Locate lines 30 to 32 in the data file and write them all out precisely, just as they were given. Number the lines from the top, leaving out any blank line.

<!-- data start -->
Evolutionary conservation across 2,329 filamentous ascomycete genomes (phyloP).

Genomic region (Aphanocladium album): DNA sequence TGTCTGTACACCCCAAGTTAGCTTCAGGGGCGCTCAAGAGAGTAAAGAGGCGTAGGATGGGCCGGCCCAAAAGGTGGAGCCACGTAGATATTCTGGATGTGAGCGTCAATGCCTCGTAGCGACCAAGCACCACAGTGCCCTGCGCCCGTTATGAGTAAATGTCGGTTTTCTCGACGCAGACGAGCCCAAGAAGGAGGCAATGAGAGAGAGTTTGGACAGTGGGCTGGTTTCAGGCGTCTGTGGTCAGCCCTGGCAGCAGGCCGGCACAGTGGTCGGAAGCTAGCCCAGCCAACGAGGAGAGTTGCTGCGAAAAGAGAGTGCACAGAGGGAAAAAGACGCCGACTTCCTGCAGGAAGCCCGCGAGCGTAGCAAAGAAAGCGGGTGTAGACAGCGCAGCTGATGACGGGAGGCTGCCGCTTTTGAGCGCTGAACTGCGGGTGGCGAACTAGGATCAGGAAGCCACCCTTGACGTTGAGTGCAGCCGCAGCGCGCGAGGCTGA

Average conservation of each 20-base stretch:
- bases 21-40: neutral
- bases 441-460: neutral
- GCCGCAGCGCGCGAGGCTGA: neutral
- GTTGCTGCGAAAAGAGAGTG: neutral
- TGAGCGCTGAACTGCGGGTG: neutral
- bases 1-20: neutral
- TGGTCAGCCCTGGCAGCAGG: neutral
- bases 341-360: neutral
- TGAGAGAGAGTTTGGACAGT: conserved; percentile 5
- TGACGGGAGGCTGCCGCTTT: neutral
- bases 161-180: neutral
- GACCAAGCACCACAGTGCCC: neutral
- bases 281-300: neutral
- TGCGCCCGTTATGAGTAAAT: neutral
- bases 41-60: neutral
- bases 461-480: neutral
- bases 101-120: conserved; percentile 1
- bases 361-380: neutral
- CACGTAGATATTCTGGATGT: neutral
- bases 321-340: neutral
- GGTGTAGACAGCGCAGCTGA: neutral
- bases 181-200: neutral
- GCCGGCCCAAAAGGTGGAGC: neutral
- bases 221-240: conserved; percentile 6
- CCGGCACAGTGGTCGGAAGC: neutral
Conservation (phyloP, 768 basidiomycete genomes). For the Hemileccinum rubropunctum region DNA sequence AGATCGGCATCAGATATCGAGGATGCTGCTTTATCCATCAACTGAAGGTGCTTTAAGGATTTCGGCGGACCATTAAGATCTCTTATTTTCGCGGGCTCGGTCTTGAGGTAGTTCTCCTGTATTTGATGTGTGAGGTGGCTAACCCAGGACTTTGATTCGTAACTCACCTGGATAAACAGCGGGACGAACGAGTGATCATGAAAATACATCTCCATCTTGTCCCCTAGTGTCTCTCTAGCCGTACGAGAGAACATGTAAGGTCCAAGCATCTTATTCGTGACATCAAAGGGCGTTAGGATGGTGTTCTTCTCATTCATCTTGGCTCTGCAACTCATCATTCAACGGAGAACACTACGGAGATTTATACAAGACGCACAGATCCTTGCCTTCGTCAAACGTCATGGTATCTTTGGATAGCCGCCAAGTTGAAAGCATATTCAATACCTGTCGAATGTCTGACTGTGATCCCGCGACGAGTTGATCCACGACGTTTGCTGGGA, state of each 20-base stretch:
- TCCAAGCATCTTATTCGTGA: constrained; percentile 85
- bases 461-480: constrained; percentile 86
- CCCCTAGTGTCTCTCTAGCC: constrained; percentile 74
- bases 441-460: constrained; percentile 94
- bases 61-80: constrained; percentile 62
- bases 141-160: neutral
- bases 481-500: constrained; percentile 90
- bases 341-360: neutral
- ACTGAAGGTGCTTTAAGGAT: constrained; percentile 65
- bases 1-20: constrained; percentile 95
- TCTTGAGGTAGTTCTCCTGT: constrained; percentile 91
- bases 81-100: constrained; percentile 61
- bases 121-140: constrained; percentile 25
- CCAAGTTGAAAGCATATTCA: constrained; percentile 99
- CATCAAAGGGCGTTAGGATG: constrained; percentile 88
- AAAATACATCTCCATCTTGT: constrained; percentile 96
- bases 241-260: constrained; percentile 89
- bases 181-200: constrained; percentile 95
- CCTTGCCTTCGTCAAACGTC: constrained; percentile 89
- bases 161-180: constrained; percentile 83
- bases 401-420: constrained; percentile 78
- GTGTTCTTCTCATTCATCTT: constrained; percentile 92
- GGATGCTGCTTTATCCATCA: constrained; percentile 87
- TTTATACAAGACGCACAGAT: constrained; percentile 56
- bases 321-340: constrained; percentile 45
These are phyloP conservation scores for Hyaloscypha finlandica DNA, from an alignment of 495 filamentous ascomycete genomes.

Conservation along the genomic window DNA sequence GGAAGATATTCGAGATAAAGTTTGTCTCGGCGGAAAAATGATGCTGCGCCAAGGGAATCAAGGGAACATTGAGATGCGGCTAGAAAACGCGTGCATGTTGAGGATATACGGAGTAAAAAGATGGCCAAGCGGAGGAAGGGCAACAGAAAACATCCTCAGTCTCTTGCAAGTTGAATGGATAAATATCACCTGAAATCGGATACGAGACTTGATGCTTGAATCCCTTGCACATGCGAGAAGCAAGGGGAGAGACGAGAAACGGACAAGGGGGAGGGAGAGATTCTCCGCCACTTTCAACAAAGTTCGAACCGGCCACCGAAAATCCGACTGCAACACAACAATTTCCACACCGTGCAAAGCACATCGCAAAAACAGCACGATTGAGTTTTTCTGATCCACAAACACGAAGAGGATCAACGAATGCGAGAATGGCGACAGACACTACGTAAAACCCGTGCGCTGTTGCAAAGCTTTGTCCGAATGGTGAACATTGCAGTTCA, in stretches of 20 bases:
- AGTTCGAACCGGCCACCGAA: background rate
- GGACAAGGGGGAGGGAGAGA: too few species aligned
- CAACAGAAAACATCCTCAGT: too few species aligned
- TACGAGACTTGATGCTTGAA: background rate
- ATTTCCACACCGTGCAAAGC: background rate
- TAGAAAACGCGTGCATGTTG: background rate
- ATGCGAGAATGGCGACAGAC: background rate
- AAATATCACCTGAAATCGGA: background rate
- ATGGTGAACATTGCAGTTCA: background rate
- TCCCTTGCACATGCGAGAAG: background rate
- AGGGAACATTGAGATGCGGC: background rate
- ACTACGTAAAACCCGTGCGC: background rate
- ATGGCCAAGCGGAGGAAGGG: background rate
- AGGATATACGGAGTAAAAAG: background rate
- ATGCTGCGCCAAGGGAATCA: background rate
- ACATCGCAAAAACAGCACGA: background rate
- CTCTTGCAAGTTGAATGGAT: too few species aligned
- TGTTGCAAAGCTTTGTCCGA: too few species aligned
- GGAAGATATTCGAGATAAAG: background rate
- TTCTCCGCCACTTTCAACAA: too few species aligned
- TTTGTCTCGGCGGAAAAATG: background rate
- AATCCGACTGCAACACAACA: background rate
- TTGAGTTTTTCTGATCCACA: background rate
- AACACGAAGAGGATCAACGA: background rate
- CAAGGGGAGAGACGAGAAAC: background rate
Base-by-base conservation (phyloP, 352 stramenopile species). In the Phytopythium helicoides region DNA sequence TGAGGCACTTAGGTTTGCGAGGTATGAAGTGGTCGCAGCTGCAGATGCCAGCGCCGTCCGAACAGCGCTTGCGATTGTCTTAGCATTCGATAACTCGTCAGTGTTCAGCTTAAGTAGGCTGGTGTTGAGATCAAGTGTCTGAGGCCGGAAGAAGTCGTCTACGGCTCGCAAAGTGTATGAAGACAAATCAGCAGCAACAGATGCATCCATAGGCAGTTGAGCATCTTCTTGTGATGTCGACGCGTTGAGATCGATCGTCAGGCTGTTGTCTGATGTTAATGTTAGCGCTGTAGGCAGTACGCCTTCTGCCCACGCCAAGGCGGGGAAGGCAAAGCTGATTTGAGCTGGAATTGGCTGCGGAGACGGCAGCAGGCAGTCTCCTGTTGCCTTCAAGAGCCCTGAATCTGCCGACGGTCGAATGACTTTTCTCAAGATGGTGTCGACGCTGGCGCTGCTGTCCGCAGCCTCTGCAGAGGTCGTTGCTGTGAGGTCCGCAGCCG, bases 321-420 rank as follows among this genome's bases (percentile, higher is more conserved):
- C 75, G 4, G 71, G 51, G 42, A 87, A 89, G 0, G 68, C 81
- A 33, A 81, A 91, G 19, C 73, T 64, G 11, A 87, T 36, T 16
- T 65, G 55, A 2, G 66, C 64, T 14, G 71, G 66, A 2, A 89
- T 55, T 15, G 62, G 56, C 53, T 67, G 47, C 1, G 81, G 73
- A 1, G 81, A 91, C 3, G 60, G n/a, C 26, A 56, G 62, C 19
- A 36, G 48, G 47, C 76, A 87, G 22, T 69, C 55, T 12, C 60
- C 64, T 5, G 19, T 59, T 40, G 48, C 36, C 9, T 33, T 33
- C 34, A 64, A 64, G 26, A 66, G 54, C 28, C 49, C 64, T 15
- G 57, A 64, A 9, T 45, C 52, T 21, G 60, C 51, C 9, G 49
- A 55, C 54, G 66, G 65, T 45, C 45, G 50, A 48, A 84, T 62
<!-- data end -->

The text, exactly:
- TCCAAGCATCTTATTCGTGA: constrained; percentile 85
- bases 461-480: constrained; percentile 86
- CCCCTAGTGTCTCTCTAGCC: constrained; percentile 74